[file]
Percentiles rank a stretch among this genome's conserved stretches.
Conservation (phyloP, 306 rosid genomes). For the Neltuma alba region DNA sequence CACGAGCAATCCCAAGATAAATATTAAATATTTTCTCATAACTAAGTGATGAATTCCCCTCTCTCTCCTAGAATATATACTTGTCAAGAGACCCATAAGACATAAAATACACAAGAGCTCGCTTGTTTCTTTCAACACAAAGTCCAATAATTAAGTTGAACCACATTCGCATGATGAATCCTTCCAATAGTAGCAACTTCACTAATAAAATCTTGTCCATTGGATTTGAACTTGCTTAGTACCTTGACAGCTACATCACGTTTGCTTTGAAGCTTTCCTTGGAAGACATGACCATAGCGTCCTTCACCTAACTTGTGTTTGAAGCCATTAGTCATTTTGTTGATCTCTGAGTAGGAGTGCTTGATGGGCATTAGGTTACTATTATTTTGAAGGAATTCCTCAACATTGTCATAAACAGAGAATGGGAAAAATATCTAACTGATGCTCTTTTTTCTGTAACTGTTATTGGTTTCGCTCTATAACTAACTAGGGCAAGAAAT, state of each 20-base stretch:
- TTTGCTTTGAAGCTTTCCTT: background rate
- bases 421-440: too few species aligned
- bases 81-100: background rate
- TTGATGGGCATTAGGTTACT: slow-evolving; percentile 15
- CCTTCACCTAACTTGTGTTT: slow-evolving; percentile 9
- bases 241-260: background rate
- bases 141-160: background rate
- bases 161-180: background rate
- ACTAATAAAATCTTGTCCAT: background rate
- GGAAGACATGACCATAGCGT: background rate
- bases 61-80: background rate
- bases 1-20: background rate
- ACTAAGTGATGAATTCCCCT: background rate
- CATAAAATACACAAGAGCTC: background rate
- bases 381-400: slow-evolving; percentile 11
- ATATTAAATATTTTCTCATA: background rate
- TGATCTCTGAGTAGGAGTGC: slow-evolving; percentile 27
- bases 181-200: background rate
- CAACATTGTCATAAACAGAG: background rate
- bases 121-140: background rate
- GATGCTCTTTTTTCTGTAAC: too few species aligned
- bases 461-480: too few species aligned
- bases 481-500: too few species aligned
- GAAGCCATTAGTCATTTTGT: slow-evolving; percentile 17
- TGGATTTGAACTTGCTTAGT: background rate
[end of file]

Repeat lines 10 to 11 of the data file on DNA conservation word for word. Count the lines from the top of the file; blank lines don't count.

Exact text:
- bases 161-180: background rate
- ACTAATAAAATCTTGTCCAT: background rate